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These Black Leaders Are Helping Best Buy Thrive

Black History Month is a time to reflect on the significant contributions and achievements Black Americans have made — and continue to make — to our country, our communities and our company.

At Best Buy, we know that diversity matters year-round. That’s why we aim to build teams that reflect our communities across all parts of our business, including our stores, distribution centers and the corporate office.

This month, we’re highlighting three dynamic Black leaders who are helping drive Best Buy forward. Here are their stories. 

Andrain “Scooby” Roach, Senior Manager, Digital and Technology (Richfield, Minnesota)

Scooby Roach certainly didn’t follow the typical path to Corporate America.

Born and raised in Jamaica, Scooby worked at one of the local resorts after graduating high school. After migrating to Minnesota in fall 2006, he spent time as a customer service agent and flight attendant before becoming a firefighter paramedic and eventually a fire chief.

But from customer service to fighting fires, there was always a common thread: a deep passion for helping people.

“In Jamaica, I did not have a lot growing up, but I had my family and a community that played a vital role shaping me into the man, father and leader I am today,” Scooby said. “So, I’ve always been a person who thrives on giving back to the community. For me, it’s always been about putting people first.”

Becoming a fire chief was a dream come true for Scooby, but as the only Black leader in his city government, he often felt unsupported, alone and like he didn’t belong. So, he decided to make the jump to Best Buy, joining our New Wave program that aims to increase diverse leadership by recruiting and training leaders from outside the company who bring unique knowledge, backgrounds and skillsets.

He spent a year learning more about the Best Buy’s culture and different parts of the business while showcasing his skills and talents. During that time, he used his extensive safety and emergency management background to help shape the company’s strategy for employee and customer safety for in-home services amid the COVID-19 pandemic.

Scooby, who has a master’s degree in organizational leadership, now works on the tech transformation team.

“It’s a driving force for me to make sure I am putting everything I possibly can into this to improve the human experience, creating moments that matter and establishing a safe space where everyone is welcome and knows they belong,” he said.

Noelle Peart, Senior Manager, Human Resources (Hightstown, New Jersey)

Noelle Peart started her career as an athletic trainer for college teams. But now she’s caring for people in a different way in a human resources role at Best Buy.

“Sports medicine is literally solving people’s problems on the field. When someone gets hurt, you run out to go help them,” she said. “Here, one of the areas where I thrive is when people have an issue and it’s like, ‘How can I help?’”

Noelle, who has worked at Best Buy for 13 years, oversees HR for about 75 stores across New England and parts of Ohio, Kentucky and West Virginia. She previously held a variety of other roles, including store general manager and territory trainer.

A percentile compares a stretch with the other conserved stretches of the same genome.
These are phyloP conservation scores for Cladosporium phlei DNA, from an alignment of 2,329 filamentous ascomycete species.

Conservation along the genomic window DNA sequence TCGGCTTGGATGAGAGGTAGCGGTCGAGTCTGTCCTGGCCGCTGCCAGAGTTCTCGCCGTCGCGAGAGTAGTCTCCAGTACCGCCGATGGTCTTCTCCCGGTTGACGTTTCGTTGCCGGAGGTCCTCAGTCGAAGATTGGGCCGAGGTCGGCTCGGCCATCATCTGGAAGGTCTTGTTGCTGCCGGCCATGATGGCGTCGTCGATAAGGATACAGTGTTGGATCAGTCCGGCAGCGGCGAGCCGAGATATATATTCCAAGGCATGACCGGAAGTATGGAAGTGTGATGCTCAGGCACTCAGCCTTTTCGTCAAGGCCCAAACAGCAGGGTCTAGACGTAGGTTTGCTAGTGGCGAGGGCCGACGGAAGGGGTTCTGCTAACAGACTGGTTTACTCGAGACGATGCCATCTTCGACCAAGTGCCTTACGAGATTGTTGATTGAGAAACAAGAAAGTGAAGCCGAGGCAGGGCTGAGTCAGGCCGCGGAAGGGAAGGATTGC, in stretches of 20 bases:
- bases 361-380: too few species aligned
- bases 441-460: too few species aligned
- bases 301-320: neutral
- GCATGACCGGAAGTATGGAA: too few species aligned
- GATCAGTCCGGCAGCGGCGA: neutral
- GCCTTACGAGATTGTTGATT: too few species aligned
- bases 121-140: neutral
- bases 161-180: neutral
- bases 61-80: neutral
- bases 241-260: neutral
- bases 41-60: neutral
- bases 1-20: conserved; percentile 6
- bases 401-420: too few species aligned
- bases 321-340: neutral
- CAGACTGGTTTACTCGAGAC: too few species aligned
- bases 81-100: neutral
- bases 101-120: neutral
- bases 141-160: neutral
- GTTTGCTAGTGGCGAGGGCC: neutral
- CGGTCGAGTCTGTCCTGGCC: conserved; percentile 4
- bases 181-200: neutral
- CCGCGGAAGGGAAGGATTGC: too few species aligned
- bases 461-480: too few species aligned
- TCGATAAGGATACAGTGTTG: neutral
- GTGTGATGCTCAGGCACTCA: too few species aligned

She said one her favorite parts of her current job is being able to mentor employees and open doors for them to grow in their careers.

“For me, it’s the connection with our employees and leaders — being able to help them fulfill their goals whatever they are,” Noelle said. “I get to be part of someone’s journey. It’s not just making a development plan but helping put it into action and put them in a place where they can shine.”

In addition to that role, Noelle serves as a co-champion for Best Buy’s Black Employee Resource Group, which brings Black employees together to build community, network, provide development opportunities and uplift one another. She’s helping lead efforts to expand the group’s reach to better connect with retail employees across the country.

“I am so excited about what we’ll be able to do to bring our employees along,” she said. “We have a great opportunity to support our Black employees, give them a voice and make sure they feel heard.”

Daniel Green II, General Manager, Supply Chain (St. Peters, Missouri)

After finishing his career as a Division I football player, Daniel Green II planned to pursue a career in sports. He briefly worked in marketing for a professional football team, but ultimately decided to leave to pursue other career paths with more growth potential.

He got his MBA and took a job working at a distribution center for another retailer. Little did he know it would pave the way for a successful supply chain career.

Daniel now runs Best Buy’s distribution center in suburban St. Louis, where he leads a team of about 60 employees. It’s a big change from his time on the gridiron, but he sees a lot of similarities, too.

“Not everyone is going to think like you, but in a team setting, everyone’s goal is the same,” he said. “At Best Buy, that’s to be customer obsessed. My No. 1 customer is my team, and if I take care of them, they will take care of our customers.”

He’s committed to helping coach other leaders in the organization. And he serves with Scooby, Noelle and 16 other leaders on Best Buy’s Task Force for Racial Equality, which aims to drive constructive enterprise-wide change.

Looking forward, Daniel said he plans to continue growing in his career and helping others grow in theirs. And he hopes to someday lead the whole Best Buy supply chain network.

“Best Buy has been a place where I’ve grown professionally as a leader and personally as a man,” he said. “I want to continue to be a voice for the voiceless and an example for people who look like me.”

Click here to learn more about careers at Best Buy.

Pictured left to right above: Daniel Green II, Noelle Peart and Scooby Roach.